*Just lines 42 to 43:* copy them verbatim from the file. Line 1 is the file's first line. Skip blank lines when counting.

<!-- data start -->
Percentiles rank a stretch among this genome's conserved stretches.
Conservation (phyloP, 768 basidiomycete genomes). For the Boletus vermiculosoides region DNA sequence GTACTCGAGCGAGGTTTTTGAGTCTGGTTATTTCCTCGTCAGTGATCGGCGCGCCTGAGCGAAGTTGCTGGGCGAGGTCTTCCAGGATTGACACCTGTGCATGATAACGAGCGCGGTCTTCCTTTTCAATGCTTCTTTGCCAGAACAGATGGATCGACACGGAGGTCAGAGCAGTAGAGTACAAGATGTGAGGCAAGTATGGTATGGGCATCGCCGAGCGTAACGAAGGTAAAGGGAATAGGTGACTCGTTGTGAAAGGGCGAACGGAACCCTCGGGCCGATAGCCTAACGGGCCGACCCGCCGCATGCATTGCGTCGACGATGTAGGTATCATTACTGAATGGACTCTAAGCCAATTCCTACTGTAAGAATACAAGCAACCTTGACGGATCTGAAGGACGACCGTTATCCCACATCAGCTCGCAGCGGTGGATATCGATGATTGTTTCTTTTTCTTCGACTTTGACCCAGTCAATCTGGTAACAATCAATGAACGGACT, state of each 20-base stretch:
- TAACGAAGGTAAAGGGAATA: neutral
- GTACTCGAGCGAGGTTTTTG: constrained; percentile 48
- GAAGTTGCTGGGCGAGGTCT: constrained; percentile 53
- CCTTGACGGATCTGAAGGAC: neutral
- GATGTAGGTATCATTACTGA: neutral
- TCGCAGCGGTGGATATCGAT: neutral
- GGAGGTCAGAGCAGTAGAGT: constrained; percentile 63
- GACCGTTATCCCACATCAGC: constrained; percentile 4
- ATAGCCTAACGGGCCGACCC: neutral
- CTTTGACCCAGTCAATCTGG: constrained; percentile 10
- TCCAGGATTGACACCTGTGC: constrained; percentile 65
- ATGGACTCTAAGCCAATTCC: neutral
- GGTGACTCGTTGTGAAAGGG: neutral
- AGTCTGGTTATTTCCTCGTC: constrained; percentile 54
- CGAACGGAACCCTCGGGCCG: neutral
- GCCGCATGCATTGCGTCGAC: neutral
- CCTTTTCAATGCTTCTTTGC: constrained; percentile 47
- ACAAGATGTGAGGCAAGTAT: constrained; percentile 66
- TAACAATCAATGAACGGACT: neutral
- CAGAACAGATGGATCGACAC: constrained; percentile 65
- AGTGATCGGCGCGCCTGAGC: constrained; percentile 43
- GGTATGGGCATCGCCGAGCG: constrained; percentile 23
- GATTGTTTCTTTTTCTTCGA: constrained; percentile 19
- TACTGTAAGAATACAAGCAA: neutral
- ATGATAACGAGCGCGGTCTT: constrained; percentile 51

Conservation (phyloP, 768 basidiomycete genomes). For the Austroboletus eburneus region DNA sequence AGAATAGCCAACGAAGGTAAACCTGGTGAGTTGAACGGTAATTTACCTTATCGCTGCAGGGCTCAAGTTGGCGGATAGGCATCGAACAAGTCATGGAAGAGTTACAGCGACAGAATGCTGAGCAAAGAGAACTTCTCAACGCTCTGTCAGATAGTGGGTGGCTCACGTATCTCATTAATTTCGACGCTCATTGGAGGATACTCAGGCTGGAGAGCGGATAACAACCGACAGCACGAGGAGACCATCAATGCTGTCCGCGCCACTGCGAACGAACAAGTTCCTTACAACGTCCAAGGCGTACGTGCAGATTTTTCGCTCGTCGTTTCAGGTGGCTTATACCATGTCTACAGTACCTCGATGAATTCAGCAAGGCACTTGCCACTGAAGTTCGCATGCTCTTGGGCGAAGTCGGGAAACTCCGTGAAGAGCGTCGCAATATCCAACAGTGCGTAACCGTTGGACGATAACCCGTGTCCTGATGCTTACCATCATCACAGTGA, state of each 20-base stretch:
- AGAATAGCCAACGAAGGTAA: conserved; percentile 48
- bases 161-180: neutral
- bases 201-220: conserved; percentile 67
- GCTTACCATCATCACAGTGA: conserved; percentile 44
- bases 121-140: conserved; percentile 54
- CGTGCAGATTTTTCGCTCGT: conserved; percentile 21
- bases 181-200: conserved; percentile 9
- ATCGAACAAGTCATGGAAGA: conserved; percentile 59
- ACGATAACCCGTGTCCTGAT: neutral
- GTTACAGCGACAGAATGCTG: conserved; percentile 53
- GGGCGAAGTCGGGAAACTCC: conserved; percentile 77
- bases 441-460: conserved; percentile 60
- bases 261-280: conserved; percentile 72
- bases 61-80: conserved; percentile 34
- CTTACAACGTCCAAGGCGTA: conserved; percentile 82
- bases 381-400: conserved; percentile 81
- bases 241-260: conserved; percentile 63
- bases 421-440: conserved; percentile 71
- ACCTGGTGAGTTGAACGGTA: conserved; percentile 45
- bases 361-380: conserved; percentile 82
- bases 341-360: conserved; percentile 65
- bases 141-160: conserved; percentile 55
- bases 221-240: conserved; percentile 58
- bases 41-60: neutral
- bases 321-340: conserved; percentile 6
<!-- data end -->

- bases 61-80: conserved; percentile 34
- CTTACAACGTCCAAGGCGTA: conserved; percentile 82